In the upper reaches of Chelsea’s East Stand, where the atmosphere thins in more ways than one, something was puzzling the punters peering down on the game below. “Is that Hazard? Or Kovacic?”
From 50m high it is hard to tell the difference. In part it’s down to their matching stubble, crew cut and perfectly chiselled skull, but mostly it’s down to the way they move: gliding rather than running, a magnetic touch, legs which whir, and a prominent backside deployed as a kind of battering ram against defenders who get too close.
Kovacic’s average position against Liverpool was almost identical to Hazard’s, the two dovetailing on the left side in what is beginning to look like the most threatening flank in the Premier League, supported by Marcos Alonso galloping downfield, mane flailing.
And on Saturday, as Kovacic took a touch in the centre circle, played a fast one-two with Jorginho and picked out Hazard’s run to create the opening goal, it was tempting to wonder whether the 24-year-old on loan from Real Madrid might turn out to be the signing of the season.
One of the familiar criticisms levelled at Kovacic over his early career was that he had no conventional position, but in Maurizio Sarri he has found an unconventional coach. Sarri’s left-back shoots more than his midfielders, his centre-backs play raking throughballs, his strikers stalk and intercept.
This is a manager who, on taking charge of the best defensive midfielder on the planet, immediately played him at No8. Under Sarri there are no fixed positions so much as spaces to play football, and the qualities he demands – one-touch passing, direct dribbling, hard pressing, astute positioning – are all elements Kovacic has in abundance.
It is tempting to make the comparison with Kevin De Bruyne or David Silva, the outstanding players in a midfield-three last season, but Kovacic is different. For one, he is not a goalscorer; he has more career cards than career goals and in 73 La Liga appearances he scored only once.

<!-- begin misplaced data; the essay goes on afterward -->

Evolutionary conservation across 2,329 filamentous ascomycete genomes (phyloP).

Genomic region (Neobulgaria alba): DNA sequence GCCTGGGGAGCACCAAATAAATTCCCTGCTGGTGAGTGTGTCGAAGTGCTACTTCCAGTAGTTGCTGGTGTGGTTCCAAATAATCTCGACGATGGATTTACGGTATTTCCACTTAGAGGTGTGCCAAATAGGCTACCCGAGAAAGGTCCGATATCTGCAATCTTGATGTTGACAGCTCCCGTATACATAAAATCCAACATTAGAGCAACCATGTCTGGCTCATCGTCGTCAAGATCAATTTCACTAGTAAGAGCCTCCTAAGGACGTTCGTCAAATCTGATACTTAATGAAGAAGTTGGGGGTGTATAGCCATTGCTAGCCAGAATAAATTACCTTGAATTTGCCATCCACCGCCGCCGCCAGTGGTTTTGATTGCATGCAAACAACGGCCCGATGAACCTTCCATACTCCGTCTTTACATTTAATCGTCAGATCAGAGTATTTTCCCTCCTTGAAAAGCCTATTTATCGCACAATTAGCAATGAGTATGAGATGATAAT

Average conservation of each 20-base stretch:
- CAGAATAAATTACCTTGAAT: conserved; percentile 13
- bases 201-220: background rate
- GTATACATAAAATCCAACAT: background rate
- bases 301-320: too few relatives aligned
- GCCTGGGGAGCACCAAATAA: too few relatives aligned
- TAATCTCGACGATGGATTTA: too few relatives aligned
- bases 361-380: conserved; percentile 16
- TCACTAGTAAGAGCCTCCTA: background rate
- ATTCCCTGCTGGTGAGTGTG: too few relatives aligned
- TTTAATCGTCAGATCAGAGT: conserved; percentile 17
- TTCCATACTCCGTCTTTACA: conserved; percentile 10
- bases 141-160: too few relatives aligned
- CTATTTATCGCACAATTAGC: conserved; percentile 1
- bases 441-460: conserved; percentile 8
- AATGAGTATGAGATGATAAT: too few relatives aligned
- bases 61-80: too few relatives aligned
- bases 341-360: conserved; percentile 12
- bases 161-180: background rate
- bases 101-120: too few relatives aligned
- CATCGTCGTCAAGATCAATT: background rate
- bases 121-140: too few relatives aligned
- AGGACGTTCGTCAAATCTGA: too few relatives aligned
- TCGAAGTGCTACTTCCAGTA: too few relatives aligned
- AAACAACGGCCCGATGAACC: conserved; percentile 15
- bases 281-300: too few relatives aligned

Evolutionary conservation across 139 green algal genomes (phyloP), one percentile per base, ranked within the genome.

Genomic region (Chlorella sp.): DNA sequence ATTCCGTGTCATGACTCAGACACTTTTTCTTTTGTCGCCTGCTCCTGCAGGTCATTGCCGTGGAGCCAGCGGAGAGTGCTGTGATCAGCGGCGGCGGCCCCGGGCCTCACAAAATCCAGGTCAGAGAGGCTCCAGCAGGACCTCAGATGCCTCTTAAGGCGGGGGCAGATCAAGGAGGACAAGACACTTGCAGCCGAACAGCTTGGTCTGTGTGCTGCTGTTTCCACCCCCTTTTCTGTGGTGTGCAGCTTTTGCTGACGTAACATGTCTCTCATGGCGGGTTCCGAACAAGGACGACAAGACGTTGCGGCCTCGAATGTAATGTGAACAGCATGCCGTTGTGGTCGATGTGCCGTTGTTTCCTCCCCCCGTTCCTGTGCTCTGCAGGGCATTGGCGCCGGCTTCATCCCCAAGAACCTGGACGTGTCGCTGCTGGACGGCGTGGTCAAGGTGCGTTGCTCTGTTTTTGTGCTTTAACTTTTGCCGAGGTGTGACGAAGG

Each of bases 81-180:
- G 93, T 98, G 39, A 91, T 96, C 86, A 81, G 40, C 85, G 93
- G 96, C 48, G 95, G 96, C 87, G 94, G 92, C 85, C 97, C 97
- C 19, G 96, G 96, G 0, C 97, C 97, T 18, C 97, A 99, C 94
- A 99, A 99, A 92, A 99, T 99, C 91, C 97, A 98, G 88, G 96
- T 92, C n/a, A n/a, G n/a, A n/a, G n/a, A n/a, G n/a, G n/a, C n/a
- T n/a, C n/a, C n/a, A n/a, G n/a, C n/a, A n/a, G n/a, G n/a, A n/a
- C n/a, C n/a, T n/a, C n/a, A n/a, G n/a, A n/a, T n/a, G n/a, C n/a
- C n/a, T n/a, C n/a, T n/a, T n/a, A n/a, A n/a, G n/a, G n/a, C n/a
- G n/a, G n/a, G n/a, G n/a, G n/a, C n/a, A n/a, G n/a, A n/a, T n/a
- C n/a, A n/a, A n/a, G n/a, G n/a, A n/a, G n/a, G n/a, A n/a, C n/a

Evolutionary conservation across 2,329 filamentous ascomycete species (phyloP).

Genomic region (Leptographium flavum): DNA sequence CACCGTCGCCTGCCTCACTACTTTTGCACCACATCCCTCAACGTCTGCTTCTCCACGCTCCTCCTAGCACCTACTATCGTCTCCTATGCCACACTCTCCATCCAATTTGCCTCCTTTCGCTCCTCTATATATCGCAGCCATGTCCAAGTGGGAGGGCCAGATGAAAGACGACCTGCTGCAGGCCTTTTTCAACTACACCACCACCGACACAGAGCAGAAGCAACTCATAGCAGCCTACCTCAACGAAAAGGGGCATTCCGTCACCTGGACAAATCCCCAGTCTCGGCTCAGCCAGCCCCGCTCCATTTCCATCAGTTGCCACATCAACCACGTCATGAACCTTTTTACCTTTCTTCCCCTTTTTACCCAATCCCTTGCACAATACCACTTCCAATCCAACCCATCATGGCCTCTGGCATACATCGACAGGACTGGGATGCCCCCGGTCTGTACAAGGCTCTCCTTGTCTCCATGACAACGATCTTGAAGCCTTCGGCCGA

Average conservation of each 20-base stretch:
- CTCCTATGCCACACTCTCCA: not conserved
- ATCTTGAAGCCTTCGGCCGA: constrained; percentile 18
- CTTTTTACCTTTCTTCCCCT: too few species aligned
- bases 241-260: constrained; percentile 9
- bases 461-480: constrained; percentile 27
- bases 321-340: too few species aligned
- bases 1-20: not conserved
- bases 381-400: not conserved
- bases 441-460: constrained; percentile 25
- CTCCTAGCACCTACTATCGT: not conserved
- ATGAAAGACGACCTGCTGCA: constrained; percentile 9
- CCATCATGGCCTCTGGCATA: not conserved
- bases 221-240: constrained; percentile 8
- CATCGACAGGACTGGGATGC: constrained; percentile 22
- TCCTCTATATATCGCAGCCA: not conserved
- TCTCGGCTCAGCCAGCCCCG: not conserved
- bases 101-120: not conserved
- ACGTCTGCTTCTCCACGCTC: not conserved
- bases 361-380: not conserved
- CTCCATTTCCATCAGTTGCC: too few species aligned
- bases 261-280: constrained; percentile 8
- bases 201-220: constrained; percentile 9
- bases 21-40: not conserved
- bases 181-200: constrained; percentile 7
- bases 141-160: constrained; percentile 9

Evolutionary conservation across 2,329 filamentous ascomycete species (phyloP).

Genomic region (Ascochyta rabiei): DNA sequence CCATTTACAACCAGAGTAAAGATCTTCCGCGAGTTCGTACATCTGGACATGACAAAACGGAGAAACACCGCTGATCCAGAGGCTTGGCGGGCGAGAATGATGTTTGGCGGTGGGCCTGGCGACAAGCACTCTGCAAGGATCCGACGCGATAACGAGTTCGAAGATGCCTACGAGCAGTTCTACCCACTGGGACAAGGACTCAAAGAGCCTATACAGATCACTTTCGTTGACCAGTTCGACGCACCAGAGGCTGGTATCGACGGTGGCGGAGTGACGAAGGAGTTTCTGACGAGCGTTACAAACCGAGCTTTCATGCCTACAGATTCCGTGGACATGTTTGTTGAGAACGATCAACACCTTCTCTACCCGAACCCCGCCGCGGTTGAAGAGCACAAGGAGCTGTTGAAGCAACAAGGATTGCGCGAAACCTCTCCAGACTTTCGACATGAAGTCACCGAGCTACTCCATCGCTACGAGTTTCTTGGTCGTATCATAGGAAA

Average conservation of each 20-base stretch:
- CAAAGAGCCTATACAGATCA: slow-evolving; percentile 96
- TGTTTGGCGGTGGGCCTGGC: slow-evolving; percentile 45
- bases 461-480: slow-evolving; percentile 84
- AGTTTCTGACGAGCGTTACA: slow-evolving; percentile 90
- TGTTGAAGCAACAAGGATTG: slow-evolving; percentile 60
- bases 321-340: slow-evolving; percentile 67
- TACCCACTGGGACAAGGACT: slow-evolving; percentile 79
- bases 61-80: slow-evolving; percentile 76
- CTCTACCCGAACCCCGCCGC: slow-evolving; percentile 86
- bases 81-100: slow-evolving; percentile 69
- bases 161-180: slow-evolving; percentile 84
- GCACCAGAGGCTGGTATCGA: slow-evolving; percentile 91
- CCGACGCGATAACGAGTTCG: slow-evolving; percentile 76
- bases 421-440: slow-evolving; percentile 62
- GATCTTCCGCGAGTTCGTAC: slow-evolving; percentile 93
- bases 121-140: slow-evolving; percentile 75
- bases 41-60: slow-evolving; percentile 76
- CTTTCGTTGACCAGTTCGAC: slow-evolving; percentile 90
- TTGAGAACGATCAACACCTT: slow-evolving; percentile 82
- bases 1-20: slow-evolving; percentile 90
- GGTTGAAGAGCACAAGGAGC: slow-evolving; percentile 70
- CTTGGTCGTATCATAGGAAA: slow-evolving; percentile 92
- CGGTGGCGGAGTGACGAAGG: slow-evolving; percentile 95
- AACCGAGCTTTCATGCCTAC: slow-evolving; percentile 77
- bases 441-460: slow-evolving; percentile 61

Instead he embodies the modern phenomenon of the deep-lying dribbler, like Frenkie de Jong, the Dutch teenage sensation whose driving runs from deep having gone viral.
Elite youth coaching is shifting away from passing towards dribbling and so perhaps in Kovacic we are looking at a prototype footballer, the technical mobile player who in the coming years will be deployed not to distribute but to drive.
It is worth remembering the potential downside of a loan switch like Kovacic’s.
Chelsea’s unique ability to regenerate into title challengers every couple of years or so – and when they put on a serious title challenge, they normally win it – relies on importing new talent to suit a new coach, and the consequence is that while Kovacic is establishing himself, a homegrown player like Ruben Loftus-Cheek remains on the fringes.
Loftus-Cheek is likely to play against Hungarian side Videoton in the Europe League this week, but that is not enough for his development and he will surely seek another loan move in January. For Chelsea, developing talent for Real Madrid delivers short-term gain but has long-term ramifications.
That is not Kovacic’s fault, of course. He moved to Chelsea primarily because of the manager, because he thought he could fit into Sarri’s plans.
“It was important that after three years of inconsistency in playing time in Madrid I’ve got into a team that wants me and a coach that wants and trust me,” he said on arrival at the end of August.
“That’s how Chelsea happened. That’s what I really need now.”
That is exactly what he’s got at Stamford Bridge and it’s possible that this season will be the making of Kovacic.
In the search to unlock his potential he has drifted from a flighty teenage winger at Dinamo Zagreb to Wesley Sneijder’s successor as Inter Milan’s No10, to a bit-part job at Real Madrid.
Now, wearing Hazard’s old No17 shirt, he has slotted in almost incognito at Chelsea, under a manager who seems to have solved the puzzle of Kovacic.